Miscellaneous welding tasks in steel constructions currently have a low degree of automation, resulting in a high amount of manual work and employee-dependent quality levels.
As part of the 3dStahl collaborative project, a 6-axis robot, equipped with a welding machine, was attached upside down to a wall-to-wall wire rope hoist kinematics system in order to automate joining processes involving small quantities or even individual parts such as large-scale objects (lock gates, bridges). Fast 3D sensor technology provides three-dimensional data for defining the welding area. This data is used to position and track the welding robot. The continuous process quality assurance is achieved in parallel by means of an infrared camera and a multi-spectral camera system.
The infrared camera detects the emissivity change and intensity distribution of the infrared radiation emitted by the resulting weld. The intensity is the specific radiation in W/m², meaning which power is radiated from the measurement object per area. The measurement of the absolute weld temperature is only possible to a limited extent due to the reflective properties of the metal material and variable emissivity associated with the weld molten mass. Nevertheless, in-line process control is possible and influencing welding parameters can be derived by examining relative intensity changes within the measurement series using the measurement instrument.
For the analysis, two steel sheets are placed in a T-joint, so that one part hits the other vertically with the front. The resulting fillet weld between these sheets is examined during the process.
An infrared camera VarioCAM® HD head 800 from InfraTec with a detector format of (1,024 × 768) IR pixels and a frame rate of 30 Hz in full-frame is used for the inline process control. With a working distance of 300 mm and a lens with a focal length of 30 mm, the detectable object size is (178 × 133) mm2.
Manufacturing and Measurement Methods
The two sheets are welded together by means of metal-active gas welding (MAG). The flow rate of the shielding gas required for this purpose is varied in the individual measurements in order to examine its influence on the quality of the weld. The welding speed of the process is 25 cm/min.
During the ongoing process, the resulting weld is monitored by the VarioCAM® HD head 800 continuously and the change in emissivity and intensity distribution of the weld are analysed in real time. In addition to the infrared data, the welding parameters such as welding current and voltage are recorded, which allow to draw additional conclusions concerning the weld quality.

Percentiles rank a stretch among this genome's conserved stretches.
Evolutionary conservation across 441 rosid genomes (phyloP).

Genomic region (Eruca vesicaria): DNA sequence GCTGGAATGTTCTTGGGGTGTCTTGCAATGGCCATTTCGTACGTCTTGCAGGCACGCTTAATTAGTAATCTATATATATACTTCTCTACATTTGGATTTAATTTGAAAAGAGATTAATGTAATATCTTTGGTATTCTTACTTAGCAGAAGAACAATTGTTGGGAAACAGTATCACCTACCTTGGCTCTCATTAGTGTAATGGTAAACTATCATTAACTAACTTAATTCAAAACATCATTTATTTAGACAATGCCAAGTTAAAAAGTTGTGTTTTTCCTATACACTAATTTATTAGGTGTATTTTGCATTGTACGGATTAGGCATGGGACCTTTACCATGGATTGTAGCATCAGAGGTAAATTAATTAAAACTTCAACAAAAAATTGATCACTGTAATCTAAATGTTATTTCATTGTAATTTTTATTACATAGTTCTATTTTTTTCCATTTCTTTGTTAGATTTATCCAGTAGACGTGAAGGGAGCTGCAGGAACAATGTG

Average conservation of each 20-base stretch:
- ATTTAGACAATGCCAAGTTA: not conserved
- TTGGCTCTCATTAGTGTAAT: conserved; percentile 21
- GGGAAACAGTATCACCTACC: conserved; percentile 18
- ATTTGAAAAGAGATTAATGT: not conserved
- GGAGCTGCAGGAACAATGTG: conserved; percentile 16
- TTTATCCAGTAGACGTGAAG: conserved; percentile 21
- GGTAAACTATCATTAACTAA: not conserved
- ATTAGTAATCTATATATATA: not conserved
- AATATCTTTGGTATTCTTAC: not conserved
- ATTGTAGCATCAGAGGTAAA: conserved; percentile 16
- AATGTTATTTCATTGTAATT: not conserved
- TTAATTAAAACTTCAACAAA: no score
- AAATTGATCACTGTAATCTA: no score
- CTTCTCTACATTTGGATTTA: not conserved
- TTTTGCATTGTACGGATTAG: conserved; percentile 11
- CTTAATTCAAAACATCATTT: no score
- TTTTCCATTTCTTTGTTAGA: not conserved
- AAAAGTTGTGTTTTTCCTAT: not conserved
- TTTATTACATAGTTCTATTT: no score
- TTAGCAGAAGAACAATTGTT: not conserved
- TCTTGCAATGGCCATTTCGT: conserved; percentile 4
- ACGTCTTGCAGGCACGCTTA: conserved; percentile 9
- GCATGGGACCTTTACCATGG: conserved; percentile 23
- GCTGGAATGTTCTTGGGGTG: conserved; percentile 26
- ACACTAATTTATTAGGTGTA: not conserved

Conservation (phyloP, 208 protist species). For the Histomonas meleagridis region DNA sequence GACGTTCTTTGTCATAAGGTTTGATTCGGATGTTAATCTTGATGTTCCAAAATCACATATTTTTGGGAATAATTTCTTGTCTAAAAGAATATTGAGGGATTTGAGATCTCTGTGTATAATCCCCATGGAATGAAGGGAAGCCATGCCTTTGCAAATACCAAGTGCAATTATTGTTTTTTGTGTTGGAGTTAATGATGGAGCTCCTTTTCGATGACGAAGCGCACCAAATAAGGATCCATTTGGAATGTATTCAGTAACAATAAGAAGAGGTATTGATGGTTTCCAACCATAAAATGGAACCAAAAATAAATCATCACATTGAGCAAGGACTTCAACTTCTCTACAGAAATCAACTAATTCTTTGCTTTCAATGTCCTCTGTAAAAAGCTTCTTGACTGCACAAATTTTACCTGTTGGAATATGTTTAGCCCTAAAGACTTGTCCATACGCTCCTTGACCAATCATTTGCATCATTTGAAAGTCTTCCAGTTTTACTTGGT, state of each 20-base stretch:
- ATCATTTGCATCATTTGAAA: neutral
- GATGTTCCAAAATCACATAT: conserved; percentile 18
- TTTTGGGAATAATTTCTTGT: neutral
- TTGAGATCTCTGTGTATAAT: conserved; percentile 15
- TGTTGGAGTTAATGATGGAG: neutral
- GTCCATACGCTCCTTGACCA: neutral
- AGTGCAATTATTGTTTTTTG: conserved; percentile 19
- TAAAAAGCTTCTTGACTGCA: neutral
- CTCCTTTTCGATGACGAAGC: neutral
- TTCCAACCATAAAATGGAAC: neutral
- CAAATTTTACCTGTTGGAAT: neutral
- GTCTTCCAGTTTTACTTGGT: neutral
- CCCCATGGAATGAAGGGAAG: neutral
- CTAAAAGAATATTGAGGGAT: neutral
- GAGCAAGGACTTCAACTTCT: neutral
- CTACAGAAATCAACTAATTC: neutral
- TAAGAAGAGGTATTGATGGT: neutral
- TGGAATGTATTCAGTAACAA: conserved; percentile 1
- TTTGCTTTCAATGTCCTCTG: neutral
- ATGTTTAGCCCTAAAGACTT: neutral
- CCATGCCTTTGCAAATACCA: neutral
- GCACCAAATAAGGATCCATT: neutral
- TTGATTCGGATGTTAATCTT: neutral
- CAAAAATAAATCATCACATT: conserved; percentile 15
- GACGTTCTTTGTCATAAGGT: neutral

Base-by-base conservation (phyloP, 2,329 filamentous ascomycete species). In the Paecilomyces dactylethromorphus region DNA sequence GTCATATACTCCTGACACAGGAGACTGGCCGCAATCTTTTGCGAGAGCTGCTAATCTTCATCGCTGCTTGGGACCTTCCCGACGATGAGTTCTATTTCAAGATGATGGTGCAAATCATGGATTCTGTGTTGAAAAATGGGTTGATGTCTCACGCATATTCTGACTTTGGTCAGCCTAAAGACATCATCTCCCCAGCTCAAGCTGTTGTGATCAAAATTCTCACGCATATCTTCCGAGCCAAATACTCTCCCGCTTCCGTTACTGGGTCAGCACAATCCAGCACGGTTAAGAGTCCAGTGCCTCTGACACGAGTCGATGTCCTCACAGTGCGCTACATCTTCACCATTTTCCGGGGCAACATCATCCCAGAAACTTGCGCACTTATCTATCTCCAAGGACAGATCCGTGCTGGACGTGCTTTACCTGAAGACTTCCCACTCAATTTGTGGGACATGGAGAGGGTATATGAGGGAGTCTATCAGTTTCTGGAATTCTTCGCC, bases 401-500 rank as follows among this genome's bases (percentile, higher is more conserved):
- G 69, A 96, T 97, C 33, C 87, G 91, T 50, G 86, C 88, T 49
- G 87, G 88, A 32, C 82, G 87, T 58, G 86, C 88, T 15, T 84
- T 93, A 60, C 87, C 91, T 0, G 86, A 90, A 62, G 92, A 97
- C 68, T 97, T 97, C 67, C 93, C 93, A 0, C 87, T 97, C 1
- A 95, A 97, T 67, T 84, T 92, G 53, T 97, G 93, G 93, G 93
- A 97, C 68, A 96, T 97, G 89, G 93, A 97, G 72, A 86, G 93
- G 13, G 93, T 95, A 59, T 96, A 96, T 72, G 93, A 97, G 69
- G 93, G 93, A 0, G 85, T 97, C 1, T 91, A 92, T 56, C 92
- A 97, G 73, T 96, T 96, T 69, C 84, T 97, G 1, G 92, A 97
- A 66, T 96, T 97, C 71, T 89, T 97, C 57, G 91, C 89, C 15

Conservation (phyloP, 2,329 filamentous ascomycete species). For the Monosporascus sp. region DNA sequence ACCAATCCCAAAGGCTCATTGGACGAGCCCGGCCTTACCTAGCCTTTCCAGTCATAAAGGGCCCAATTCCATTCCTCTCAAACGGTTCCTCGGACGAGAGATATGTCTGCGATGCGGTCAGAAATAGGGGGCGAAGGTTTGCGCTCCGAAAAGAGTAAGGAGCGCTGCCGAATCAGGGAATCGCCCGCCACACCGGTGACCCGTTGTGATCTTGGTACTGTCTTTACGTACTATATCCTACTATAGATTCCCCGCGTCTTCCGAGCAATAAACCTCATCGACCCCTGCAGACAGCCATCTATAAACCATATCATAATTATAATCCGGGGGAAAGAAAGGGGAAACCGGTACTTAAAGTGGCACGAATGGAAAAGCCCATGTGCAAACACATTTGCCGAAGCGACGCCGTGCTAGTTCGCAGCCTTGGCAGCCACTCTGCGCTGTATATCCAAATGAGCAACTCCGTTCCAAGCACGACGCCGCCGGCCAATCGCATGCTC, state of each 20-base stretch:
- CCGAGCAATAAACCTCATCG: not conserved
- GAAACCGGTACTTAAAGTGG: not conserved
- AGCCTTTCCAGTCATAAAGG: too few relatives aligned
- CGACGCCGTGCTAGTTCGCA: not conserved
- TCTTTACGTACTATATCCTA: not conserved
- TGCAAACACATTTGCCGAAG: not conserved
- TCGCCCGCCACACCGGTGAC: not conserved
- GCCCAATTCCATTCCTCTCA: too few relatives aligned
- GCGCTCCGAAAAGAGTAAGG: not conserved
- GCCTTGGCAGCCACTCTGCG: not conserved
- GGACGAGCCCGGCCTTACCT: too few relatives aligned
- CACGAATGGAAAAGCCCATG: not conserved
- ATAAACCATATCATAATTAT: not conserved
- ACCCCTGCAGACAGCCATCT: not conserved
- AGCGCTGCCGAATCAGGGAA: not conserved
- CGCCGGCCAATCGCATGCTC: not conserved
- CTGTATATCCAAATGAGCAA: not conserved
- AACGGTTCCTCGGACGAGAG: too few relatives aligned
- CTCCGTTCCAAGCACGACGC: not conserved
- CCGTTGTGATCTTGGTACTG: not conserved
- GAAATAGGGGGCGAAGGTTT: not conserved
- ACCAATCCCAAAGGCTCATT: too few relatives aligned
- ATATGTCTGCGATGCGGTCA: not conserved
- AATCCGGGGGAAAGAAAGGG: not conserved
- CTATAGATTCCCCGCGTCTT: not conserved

The change in emissivity can be attributed to the change in the physical state as well as the corrosion of the weld in the atmosphere. The transition between the different emissivities describes a characteristic course, which correlates directly with the quality of the resulting welds.
Changes in shape and asymmetries of the weld can be detected by means of the intensity distribution and intensity profile along the weld. A strong decrease in the profile signifies a strong structural change in the contour of the weld.
Changes in emissivities
The weld shown in Fig. 1 has been produced with an shielding gas flow rate of 12 l/min. This value was defined as the setpoint under visual inspection criteria. At some distance from the welding event – white dot with a red border – a parabolic shape in the direction of the welding process forms at the transition of the emissivities – the area within the red frame. In the case of a weld generated with a gas flow rate of 4.5 l/min (Fig. 2), the transition of the emissivity change shows a straight shape here.
This characteristic shape was reproducible in further tests. In addition, the character of the parabolic curve is directly dependent on the gas flow rate used.
Fig. 3 shows the intensity distributions (a and b) and the corresponding intensity profiles (c and d) along a weld. The images and diagrams represent the moment immediately after completion of a weld area. A misalignment of the welding torch results in an asymmetrical weld. The result of this welding fault becomes clear in the intensity distribution, but above all in the associated intensity profile. This can be seen in Fig. 3 d) by a strong decline in intensity at the beginning of the change in shape. By comparison, the profile of the defect-free weld follows an almost linearly rising trend.
Fig. 3 Intensity distribution (a, b), profile (c, d) and colour image of a (e) defect-free and (f) defective weld. The different scales in the image sections (c) and (d) should be noted:
Passive thermography is particularly suitable for the qualitative assessment of processes with high intrinsic heat. Due to the different emissivities of solid and molten metal, quantification of the weld temperatures is only possible to a limited extent. For this reason, the relative changes of the radiation are of greater interest in these tests.
The results show that in particular the change in the emissivities as well as the examination of the intensity profile, allow to obtain reliable information regarding the quality of the weld.